1. Schumi was never a raw speed talent, his speed was built up through hard, hard work. He (and Ferrari) would test 3000 kilometers for a 300Km race.
          So the testing ban brought him down to his “natural” level, among the best in history no doubt, but not a wizard

          1. Strange remark. He was one of the best qualifiers and always found time where others could not.

    2. I’ve maintained for years that as much as I dislike his personality, Rosberg is one of the most under-rated drivers on the grid. He was ridiculously fast over one lap, he could race the team strategy with extraordinary precision, and he could learn from his engineers better than most. He didn’t react to changing situations very well, though, so as soon as the race went off-script, he didn’t fare as well.

      I really believe if he’d had anyone besides Hamilton as a teammate, we’d be talking about Rosberg as at least a 3 time world champion.

      I think Schumacher suffered from two problems when he came back– he couldn’t practice as much as he could at Ferrari, and he didn’t have anything left to prove– somewhat like Hamilton not winning the races after he’d won a championship (until 2018, when I think he decided to prove he could).

      1. That Monaco pole lap in the Mercedes though. Bit of a mic drop moment with hindsight.

        1. @asanator I don’t think it was a mic-drop moment necessarily. The Mercedes was arguably the quickest car on the day, and he beat his teammate by 0.147s, which should be lauded, but certainly not a mic-drop moment. I believe there were far more impressive performances that maybe went under the radar.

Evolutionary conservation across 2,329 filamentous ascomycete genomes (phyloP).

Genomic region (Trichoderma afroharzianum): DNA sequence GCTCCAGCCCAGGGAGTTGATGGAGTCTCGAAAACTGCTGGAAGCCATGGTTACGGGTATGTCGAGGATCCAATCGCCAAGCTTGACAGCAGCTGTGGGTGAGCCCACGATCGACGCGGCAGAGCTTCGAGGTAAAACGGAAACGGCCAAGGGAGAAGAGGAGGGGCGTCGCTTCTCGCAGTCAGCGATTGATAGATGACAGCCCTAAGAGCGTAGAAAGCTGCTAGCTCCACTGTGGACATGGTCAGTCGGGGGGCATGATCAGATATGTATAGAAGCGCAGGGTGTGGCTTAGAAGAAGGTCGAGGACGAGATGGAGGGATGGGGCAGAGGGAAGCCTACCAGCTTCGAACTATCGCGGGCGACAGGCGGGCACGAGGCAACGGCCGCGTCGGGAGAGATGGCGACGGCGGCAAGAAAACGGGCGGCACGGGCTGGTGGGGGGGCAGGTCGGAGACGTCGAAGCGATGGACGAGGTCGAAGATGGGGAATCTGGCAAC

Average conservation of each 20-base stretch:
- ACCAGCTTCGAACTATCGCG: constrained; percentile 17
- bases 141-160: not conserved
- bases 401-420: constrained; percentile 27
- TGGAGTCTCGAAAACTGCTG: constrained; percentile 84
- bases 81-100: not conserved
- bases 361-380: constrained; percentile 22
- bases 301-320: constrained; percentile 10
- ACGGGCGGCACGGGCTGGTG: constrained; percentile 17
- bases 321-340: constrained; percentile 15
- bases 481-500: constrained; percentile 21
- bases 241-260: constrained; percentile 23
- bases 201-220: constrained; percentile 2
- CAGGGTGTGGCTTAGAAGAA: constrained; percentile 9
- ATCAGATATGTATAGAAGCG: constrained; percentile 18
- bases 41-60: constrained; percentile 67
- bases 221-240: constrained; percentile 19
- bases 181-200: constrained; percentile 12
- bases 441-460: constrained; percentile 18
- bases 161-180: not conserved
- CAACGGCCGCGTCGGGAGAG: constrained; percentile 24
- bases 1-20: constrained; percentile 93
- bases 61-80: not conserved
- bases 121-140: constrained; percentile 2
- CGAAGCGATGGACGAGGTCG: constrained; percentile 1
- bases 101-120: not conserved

3. I think schumi was just past his peak. He also had a young and hungry team mate who was willing to sacrifice everything for f1 whereas schumi had already had a taste of freedom outside of f1 and its relentless travelling and work focus. I could be wrong but already in 2006 when michael had his last season at ferrari he started to phase out. 2006 was also the first year of the v8 engines. Compared to v10s the v8s had less torque and less power while also being more peaker. This might have been one reason why schumi did not do well. Schumi was known for his ability to drive difficult cars very quickly and precisely and the v8s probably were more forgiving so it allowed other drivers to get closer and surpass schumi. The v10s on grooved tires were pure animals to drive and even the best drivers had doubts after the first tests of the season whether they still had it.

      When it comes to tires the brand of the tire is not the key thing. They key thing is that schumi drove most of his f1 career when the cars had grooved slicks. When schumi left after 2006 the cars still had grooved slicks but when he came back in 2010 the cars had slick tires. And had them for one year. With the limited testing it was probably difficult for schumi to get back in it.

  3. Re “Banning free tyre use on Fridays tabled by F1”
    It seems this idea started with Kimi winning the US Grand Prix, but Kimi was driving a Ferrari, one of the best cars on the grid. While it is easy to think that lack of practice made the race better and less predictable, in fact lack of practice produced an entirely predictable result: The podium places went to the most well funded teams.
    I don’t see why mandating what tyre teams can use in final practice won’t just make it more difficult for the less well funded teams to produce a good result.